I feel like I've let the monotony and driving force of monetary gain take control of my life the past few years. I stopped convincing myself to take time to learn for the sake of learning (not as a career move) & appreciate the history and beauty of what others have created just... because.
Since I lost touch with the search for a job related to my major in history, I rejected that passion and curiosity of mine. I am not sad, I needed to grow in different ways, but I'm at the very least excited to have realized it's finally time to reconnect...
That being said - it's been a while since I've been to a museum. I find this kind of deplorable and out of character for me. I once went all the time. A day at the museum was the most whimsical and fulfilling way to fill my time. I worked at the Slater Memorial Museum at my high school as an intern. I wanted to be an art curator! I entered college as an Art History major and slowly gravitated toward History instead, thinking it would be more fruitful when it came time to find a job. That slowly turned into wanting to be a lawyer and working at some law firms... Now, years later, I'm doing something in which your intellect matters all of zero percent. I kept veering away from the happy part of art and history and closer and closer to how I could be financially successful. How interesting the path life takes us on. It's easy to settle into... The whole making money heartlessly thing. Sometimes I forget I even have any intellect to offer.
It's not true. I mean, I'm not trying to be negative. I guess I just want to say that you shouldn't stop doing something just because you don't think it will make you money. Sometimes it's nice to read and learn just for the sake of sharing knowledge with others, to fill your heart, or to keep up with it in case you want to go back to school for it one day, when it feels right. Don't give up completely on things that don't add up financially. You have to follow the fun in life. Don't get stuck. Or if you do, don't stop doing what you love in one way or another.
Anyway, originally I just wanted to share with you here a few examples of my favorite artworks, museums, and history subjects of all time. Just... because. There are so many, but these were off the top of my head!
Utopia (book) by Thomas More, 1516
Utopia means literally "no place," but has come to mean "ideal place." Coincidence? Not really. This is the first self-acknowledged 'fictional' work to outright describe the world if it were perfect. It's definitely a product of it's time though, as you'll see, as this "perfect" place still includes slavery and class systems. But it sparked a revolution of literature and eventually it's own genres of writing (utopian and dystopian).
Apollo and Daphne by Bernini, 1625
Bernini is and was known for his immaculate, seemingly impossible execution of detail. All of his sculptures and architectural facades are candy to the eye. Here, Daphne is running away from Apollo and turns into a tree so he can't catch her. Who the heck came up with that!
Architectural Entry for the White House Design Competition by Thomas Jefferson, 1792
Unfulfilled architectural designs are my favorite. It's so interesting to see what people of the past would have created had circumstances or finances allowed. So often their imaginations are mind blowing! Here you see TJ's submission for the competition for who would design the Presidential residence. He lost...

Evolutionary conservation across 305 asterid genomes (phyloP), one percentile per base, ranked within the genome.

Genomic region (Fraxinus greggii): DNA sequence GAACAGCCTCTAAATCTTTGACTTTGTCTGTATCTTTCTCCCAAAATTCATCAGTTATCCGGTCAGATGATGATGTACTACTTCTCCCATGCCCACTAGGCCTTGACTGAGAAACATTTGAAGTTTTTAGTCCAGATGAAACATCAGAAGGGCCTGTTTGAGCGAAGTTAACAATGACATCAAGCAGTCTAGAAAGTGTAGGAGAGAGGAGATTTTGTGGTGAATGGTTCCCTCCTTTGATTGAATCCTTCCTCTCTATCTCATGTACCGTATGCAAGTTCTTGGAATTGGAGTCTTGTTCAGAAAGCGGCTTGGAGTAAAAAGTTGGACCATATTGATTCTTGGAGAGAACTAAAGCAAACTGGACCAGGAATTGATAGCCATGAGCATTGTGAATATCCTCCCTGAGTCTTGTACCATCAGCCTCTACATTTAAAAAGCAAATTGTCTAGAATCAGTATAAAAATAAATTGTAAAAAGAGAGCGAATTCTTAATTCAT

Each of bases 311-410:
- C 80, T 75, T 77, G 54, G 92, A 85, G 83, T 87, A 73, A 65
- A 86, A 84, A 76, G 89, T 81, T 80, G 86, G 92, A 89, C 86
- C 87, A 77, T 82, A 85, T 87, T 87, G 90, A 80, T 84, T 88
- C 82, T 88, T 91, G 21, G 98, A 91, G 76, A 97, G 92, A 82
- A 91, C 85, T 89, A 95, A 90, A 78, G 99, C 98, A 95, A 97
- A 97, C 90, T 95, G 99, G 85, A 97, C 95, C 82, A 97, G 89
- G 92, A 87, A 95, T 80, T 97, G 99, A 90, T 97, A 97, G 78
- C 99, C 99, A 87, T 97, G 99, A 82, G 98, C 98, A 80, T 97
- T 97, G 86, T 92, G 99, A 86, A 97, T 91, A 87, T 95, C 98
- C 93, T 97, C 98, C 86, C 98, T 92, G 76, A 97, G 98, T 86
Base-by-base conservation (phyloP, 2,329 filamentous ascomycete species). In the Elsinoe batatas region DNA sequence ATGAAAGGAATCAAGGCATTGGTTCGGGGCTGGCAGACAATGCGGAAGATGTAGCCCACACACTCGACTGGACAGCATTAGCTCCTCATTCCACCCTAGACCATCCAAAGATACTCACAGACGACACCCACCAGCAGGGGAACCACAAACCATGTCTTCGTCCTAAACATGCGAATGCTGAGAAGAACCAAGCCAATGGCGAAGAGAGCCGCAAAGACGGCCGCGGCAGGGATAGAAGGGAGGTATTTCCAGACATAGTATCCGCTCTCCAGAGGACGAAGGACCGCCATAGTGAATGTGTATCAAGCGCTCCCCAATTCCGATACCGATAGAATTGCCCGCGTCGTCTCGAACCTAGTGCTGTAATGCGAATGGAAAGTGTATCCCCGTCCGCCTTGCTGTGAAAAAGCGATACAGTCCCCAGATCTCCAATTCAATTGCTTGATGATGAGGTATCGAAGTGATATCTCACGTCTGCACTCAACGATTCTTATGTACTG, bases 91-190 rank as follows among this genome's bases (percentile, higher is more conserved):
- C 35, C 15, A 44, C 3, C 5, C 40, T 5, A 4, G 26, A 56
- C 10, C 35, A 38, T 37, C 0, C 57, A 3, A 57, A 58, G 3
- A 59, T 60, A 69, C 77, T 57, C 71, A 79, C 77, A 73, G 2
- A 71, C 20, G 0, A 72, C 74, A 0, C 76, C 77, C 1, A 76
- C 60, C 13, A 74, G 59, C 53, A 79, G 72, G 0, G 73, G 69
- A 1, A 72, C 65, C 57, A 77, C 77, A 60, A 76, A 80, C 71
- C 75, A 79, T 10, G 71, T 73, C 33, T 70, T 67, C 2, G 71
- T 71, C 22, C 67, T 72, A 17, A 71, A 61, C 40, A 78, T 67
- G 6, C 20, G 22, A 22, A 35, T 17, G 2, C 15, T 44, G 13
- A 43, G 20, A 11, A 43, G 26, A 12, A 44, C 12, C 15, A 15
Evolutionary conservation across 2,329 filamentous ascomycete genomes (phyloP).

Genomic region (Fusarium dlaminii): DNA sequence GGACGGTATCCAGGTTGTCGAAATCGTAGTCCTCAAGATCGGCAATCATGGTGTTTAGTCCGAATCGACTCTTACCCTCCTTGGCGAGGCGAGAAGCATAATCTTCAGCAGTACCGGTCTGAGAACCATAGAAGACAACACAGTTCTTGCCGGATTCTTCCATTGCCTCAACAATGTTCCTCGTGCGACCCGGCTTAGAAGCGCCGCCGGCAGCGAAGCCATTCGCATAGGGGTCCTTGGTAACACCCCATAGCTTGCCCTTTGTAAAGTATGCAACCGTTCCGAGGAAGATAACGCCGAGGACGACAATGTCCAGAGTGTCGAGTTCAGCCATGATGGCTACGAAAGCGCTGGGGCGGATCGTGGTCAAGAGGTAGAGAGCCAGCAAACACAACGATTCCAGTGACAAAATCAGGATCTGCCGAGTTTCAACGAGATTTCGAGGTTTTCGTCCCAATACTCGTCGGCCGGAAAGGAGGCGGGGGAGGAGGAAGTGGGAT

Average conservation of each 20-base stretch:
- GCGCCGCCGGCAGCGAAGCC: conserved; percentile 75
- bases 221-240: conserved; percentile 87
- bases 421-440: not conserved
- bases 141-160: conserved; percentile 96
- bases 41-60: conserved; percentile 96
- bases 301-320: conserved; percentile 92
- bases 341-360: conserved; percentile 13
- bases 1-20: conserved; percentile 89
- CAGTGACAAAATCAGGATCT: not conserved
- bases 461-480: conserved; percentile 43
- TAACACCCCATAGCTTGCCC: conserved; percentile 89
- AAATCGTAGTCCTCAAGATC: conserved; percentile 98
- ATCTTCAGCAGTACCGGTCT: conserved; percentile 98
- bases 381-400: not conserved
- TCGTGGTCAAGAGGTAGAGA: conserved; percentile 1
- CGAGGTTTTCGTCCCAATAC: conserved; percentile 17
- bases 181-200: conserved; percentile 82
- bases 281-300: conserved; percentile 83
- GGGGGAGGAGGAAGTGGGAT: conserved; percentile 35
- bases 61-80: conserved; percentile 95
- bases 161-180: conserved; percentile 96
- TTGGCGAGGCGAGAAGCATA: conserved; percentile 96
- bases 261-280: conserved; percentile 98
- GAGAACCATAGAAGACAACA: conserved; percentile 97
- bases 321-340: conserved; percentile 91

The whole Pre-Raphaelite era, here: Lady Lillith by Rossetti, 1868
The Pre-Raphaelite era began in England in the 1840s by a group of poets. You can see the romantic influence of their writing combined with a medieval / early renaissance color palette. Other favorites include William Holman Hunt and John William Waterhouse.
Kandinsky's first abstract watercolor, 1910
The Great Synthesis movement is awesome. Check those primary colors and wacky-do's. Kandinsky was a very scientific painter, influenced heavily by psychology and biology. These lines lacking form & structure are supposedly representative of cells and the inner being of the artist. His meanings are generally discreet, allowing the viewer to have a personal resonance with each piece.
The Glass House by architect Philip Johnson, 1949
One of my favorite interior and exteriors for purely aesthetic reasons. It's one of the first examples of steel being used in residential architecture. It's so transparently minimal, filled with Knoll furniture, and from the outside looks like a perfect little cube. I don't know where people change their clothes though!
The Slater Memorial Museum, Norwich, CT
Stuffed to the brim with original casts of original works from Florence, Greece, Rome, etc... Casts are no longer allowed to be made, so this is one of the only places in the US where you can see exact forms of original ancient statues. Many original paintings, sculptures, and artifacts line the walls as well.
Wadsworth Atheneum, Hartford, CT
This museum is entirely underrated. Probably because it's not in a major city. This was the first public museum in the United States. It has a plethora of works from Dalí, Van Gogh, Artemesia Gentilleschi, Picasso, and more.
The Soane Museum, London, England
Overwhelmingly packed with treasures from ancient Egypt to Greek columns and Roman busts... John Soane was a wildly successful architect who collected now untouchable goods from his worldly travels. There's one room with walls that continuously unfold to reveal hundreds of paintings.
Into Great Silence (2005):
This is a documentary a Medieval History professor of mine once showed us. It's a deafeningly silent & ambient portrait of one of the most ascetic monasteries in existence. This is the summation of 6 months of immersion by Phlip Gröning. It's lovely to behold such a delicate handling of pure sacredness.